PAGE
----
At Caltech, Shou has participated in the Summer Undergraduate Research Fellowship (SURF) program three times, conducting research with Professor of Mathematics Yi Ni on knot theory and topology, with former postdoctoral fellow Chris Marx (PhD ’12) on mathematical physics, and with Professor of Mathematics Nets Katz on analysis. She was the president of the Dance Dance Revolution Club and a member of the Caltech NERF Club and the Caltech Math Club.

    Following her year in Germany, Shou will begin the mathematics PhD program at Princeton.

    See the full article here .

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    Caltech campus

    The California Institute of Technology (commonly referred to as Caltech) is a private research university located in Pasadena, California, United States. Caltech has six academic divisions with strong emphases on science and engineering. Its 124-acre (50 ha) primary campus is located approximately 11 mi (18 km) northeast of downtown Los Angeles. “The mission of the California Institute of Technology is to expand human knowledge and benefit society through research integrated with education. We investigate the most challenging, fundamental problems in science and technology in a singularly collegial, interdisciplinary atmosphere, while educating outstanding students to become creative members of society.”

  • richardmitnick 9:44 am on June 10, 2016 Permalink | Reply
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    From Quanta: Women in Science “An Explorer of Quantum Borderlands” Suchitra Sebastian 

    Quanta Magazine
    Quanta Magazine

    June 9, 2016
    Maggie McKee

    Suchitra Sebastian is building a new lab to study exotic quantum behavior at Cambridge University. Philipp Ammon for Quanta Magazine

    Suchitra Sebastian is a fringe physicist. Not a crackpot — she lectures at the University of Cambridge and has published a string of papers in Science and Nature. But she likes to venture into the borderlands between forms of matter that other physicists have already explored. There, in the liminal space where the particles in a material begin to change from one configuration to another, new quantum effects appear. “A lot of it is really exciting phenomena that emerges before it’s theoretically predicted,” Sebastian said with delight.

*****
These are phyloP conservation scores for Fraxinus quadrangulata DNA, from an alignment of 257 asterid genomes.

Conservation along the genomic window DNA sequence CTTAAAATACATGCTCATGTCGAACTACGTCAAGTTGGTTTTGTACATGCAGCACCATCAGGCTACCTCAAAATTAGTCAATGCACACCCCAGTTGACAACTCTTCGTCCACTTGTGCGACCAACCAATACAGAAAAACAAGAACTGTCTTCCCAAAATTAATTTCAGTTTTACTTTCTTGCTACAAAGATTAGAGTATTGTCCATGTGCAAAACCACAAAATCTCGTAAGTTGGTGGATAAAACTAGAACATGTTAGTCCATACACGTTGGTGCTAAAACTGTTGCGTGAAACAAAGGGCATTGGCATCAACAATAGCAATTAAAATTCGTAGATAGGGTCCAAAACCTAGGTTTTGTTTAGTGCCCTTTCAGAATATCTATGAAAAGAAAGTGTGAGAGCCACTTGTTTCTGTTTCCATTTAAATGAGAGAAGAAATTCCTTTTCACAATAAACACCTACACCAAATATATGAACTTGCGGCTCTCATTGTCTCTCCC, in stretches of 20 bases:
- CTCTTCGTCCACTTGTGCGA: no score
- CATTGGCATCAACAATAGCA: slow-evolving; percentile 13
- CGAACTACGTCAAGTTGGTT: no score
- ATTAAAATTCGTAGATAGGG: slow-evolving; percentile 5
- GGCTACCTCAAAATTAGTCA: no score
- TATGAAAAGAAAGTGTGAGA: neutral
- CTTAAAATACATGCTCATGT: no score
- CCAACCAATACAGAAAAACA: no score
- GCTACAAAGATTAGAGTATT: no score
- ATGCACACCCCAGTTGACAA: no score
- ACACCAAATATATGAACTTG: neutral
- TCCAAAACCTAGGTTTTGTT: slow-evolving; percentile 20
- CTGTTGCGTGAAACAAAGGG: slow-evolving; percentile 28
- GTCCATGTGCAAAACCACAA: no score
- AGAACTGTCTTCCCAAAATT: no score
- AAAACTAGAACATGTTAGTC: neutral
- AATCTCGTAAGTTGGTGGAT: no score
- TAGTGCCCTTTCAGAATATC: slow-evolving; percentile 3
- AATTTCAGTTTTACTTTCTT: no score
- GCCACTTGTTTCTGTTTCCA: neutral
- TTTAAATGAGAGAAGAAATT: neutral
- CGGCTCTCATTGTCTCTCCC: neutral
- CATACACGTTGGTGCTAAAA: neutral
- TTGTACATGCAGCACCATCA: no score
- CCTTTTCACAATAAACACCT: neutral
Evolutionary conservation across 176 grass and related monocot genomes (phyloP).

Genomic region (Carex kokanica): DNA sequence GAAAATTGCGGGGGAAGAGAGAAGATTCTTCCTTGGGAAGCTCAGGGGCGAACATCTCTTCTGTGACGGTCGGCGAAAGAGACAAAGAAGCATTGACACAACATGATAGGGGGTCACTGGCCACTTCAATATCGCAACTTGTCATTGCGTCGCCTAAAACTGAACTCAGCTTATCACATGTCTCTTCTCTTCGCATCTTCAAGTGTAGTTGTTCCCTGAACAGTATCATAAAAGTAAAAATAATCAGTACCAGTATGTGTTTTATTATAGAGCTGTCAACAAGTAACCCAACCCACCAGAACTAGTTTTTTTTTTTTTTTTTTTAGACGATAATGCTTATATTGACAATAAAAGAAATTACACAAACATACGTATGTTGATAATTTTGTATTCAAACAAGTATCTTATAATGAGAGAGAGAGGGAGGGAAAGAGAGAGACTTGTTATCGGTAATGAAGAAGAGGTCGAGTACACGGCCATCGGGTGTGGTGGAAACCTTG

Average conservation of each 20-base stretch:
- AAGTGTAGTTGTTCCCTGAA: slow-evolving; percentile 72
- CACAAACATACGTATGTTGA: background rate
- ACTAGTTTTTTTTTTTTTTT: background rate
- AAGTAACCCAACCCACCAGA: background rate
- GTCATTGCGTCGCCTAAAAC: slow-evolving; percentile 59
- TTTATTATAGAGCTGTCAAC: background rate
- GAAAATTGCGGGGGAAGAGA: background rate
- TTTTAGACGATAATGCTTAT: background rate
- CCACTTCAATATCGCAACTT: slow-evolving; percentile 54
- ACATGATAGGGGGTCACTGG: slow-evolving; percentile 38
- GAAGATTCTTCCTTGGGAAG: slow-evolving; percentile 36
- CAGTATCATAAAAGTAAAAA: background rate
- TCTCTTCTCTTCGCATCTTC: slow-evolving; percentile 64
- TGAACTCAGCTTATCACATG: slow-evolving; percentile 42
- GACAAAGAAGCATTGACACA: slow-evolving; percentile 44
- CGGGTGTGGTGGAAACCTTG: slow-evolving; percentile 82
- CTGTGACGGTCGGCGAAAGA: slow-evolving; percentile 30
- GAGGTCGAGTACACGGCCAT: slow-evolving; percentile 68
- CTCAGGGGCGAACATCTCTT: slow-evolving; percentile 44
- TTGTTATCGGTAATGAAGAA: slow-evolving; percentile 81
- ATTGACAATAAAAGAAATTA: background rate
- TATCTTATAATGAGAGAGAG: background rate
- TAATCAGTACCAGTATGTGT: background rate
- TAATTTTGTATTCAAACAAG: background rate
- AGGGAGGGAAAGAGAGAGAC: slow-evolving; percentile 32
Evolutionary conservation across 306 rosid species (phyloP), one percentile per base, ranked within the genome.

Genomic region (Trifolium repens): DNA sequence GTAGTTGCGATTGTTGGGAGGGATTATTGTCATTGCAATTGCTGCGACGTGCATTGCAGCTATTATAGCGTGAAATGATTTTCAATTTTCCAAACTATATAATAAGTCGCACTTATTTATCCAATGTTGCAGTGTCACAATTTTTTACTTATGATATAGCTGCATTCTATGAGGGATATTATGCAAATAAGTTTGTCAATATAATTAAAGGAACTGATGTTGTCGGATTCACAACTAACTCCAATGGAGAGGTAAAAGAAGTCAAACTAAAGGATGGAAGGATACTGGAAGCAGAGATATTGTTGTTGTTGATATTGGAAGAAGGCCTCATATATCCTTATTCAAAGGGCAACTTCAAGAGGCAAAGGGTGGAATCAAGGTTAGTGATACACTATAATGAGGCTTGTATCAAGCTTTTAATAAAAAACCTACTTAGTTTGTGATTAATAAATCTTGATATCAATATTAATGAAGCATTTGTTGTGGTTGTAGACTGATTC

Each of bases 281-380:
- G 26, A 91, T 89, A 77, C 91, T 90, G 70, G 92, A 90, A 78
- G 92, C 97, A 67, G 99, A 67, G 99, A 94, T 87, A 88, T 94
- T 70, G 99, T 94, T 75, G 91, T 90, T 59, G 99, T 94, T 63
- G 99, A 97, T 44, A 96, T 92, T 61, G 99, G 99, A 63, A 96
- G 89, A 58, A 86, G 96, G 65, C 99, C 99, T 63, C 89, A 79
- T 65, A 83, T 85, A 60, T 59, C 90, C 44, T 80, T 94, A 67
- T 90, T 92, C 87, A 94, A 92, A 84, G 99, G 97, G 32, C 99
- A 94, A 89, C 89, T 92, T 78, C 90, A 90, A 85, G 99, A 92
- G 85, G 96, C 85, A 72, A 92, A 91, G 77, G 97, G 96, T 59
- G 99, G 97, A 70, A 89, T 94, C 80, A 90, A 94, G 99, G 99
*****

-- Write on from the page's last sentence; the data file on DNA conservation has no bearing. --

Last year, she and her colleagues discovered what appeared to be electrons looping their way through an insulator, a type of material that by definition prevents such movement. The observation, in a substance called samarium hexaboride, is still not understood. But Sebastian says one possibility is that what was looping was not electrons but an entirely new kind of subatomic building block.

    Interactions between electrons create wavelike disturbances — known as quasiparticles — that serve as the basic components of almost every complex material. The known quasiparticles tend to act like heavier versions of electrons, but not so in this case. “In samarium hexaboride, the possibility is that the electron itself has broken apart,” said Sebastian. “So instead of thinking of the electron as the building block, we would need to think of fractional parts of the electron as building blocks.” These fractional quasiparticles would create an entirely new way to understand the universe of materials.